Review – Eye Of The Beholder (“I Feel Pretty”)

Pretentious clap-trap or meaningful self-help awareness? You can decide with Amy Schumer’s newest movie about a chubby girl that gets knocked in the head, wakes up, and suddenly thinks she’s a beautiful supermodel. Sorta like a female version of Shallow Hal meets The Wizard of Oz.

Schumer is Renee Barrett, a schlubby working girl in NYC who, apart from being a little overweight, also suffers from low self-esteem and works crunching numbers for the prestigious beauty makeup firm of Lily LeClaire, but in the basement of a Chinese laundry. Her dreams of being gorgeous are dashed, due to her sad-sack attitude, but that all changes one day at her health club, SoulCycle. She falls off her cycle, bangs her head, and faster than you can say, “You’re not in Kansas anymore”, Renee suddenly “sees” herself as drop-dead beautiful and a slender woman.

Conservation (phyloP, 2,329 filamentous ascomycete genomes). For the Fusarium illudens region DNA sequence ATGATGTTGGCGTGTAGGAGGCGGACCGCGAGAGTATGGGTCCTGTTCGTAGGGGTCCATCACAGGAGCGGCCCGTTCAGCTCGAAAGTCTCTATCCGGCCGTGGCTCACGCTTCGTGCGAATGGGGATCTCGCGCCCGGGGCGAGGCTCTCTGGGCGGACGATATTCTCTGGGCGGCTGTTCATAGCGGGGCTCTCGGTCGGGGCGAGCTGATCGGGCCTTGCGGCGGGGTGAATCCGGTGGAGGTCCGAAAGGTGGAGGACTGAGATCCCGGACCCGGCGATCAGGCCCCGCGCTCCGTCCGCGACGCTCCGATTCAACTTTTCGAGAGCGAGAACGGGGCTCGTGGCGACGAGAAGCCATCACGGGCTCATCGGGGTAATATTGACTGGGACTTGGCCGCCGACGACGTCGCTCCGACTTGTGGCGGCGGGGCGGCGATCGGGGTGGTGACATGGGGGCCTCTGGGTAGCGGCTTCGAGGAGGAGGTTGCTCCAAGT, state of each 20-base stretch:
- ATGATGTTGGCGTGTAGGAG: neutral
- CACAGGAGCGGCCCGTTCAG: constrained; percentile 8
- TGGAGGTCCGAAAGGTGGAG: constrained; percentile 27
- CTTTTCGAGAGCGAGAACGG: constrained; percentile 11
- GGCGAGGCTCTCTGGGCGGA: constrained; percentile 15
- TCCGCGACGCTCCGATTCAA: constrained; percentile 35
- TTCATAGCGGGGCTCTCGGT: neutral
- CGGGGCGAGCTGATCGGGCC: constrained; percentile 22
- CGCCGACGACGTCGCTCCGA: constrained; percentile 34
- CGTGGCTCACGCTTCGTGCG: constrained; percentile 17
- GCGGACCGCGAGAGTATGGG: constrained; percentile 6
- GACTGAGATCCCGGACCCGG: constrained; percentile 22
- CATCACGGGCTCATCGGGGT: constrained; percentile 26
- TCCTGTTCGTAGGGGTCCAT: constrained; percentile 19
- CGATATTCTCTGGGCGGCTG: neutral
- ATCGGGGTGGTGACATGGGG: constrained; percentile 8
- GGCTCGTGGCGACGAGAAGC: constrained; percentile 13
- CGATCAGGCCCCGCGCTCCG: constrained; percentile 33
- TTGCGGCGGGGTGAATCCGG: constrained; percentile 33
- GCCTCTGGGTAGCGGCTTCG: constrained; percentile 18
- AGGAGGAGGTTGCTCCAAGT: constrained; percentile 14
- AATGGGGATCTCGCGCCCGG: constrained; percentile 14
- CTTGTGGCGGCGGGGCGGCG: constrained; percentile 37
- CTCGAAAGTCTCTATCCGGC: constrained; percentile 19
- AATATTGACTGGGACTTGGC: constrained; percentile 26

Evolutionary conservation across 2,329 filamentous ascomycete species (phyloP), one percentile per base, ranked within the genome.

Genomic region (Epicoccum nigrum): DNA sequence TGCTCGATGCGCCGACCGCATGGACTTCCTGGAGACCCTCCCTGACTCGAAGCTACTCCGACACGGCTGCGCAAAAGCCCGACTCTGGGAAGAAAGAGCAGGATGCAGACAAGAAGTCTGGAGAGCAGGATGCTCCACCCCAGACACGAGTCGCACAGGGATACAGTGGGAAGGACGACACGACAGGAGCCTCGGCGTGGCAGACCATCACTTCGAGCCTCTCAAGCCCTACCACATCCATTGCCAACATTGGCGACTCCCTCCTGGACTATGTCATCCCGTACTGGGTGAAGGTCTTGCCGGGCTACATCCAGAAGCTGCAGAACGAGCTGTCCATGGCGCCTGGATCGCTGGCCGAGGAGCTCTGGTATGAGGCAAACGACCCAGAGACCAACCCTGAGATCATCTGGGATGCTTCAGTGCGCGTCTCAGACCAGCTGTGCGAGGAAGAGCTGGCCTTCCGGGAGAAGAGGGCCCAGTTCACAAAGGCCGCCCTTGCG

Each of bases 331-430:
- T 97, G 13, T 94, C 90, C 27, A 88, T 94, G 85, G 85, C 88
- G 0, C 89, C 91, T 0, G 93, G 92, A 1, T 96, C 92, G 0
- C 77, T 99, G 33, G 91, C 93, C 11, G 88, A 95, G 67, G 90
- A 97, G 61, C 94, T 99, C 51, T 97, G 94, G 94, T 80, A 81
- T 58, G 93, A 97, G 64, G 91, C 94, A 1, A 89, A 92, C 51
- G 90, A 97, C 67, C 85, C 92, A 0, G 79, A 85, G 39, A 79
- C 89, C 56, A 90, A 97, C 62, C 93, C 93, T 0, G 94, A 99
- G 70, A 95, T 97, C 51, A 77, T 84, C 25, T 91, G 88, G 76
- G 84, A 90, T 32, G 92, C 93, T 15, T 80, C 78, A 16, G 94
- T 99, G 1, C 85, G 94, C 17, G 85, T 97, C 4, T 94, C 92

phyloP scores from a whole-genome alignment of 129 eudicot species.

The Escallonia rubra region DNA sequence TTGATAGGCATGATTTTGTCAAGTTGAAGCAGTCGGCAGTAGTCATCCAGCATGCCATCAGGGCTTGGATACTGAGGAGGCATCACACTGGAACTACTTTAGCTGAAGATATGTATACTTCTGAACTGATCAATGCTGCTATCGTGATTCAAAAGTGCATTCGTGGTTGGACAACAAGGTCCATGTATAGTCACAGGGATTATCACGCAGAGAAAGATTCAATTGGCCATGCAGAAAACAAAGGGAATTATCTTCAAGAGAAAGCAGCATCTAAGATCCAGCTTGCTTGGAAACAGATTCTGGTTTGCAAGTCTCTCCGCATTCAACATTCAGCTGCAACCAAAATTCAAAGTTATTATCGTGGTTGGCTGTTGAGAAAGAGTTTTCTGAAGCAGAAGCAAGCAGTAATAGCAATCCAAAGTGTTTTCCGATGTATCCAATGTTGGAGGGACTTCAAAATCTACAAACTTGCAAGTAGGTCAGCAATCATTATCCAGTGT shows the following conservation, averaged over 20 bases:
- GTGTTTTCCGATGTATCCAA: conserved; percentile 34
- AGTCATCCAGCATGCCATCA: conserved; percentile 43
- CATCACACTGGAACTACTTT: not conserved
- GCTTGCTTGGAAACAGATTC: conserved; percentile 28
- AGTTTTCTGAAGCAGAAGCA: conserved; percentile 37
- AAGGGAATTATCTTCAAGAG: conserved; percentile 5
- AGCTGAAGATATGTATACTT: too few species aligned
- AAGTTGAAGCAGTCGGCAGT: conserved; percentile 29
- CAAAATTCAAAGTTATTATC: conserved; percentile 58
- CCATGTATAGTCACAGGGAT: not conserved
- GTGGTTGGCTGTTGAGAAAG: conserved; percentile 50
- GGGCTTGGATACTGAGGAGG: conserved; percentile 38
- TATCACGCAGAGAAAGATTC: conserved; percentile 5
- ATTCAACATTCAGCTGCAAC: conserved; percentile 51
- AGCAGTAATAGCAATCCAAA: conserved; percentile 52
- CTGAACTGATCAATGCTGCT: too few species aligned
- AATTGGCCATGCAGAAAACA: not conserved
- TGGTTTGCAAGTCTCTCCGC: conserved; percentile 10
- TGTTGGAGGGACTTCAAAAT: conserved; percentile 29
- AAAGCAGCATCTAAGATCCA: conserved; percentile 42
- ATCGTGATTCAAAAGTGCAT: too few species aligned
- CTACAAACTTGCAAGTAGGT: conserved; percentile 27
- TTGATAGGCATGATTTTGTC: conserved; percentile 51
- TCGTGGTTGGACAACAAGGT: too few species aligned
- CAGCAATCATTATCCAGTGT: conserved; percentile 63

Bolstered by her new ‘appearance’, her attitude and charisma explodes, leaving her two ‘loser’ BFF’s, Vivian & Jane (Aidy Bryant & Busy Phillips), in the dark. Renee applies for (and gets) a receptionist job at the massive LeClaire HQ office, and meets mousy CEO Avery LeClaire (Michelle Williams), who is often scrutinized by her founder-mother, Lily (Lauren Hutton) for not reaching their product line out to the “common folk”. Of course, Renee (a voice for the just that market) speaks up and wins over Avery and her unnaturally handsome brother, Grant (Tom Hopper).

Meanwhile, Renee has just met Ethan (Rory Scovel), an equally low-esteem kinda guy, who can’t really figure Renee out, but falls for her anyway and her lust for life. Ah, but just like Peter Parker/Spider-man becoming Venom, “new” Renee becomes the same kind of plastic, crass girl that used to treat the “old” Renee like dirt. And just like the formulaic movie plots of the 80’s, another BONK on her head brings Renee back from OZ to Kansas, causing her former ‘life’ to disappear and making her retreat back to her former soul-crushing, self-loathing attitude.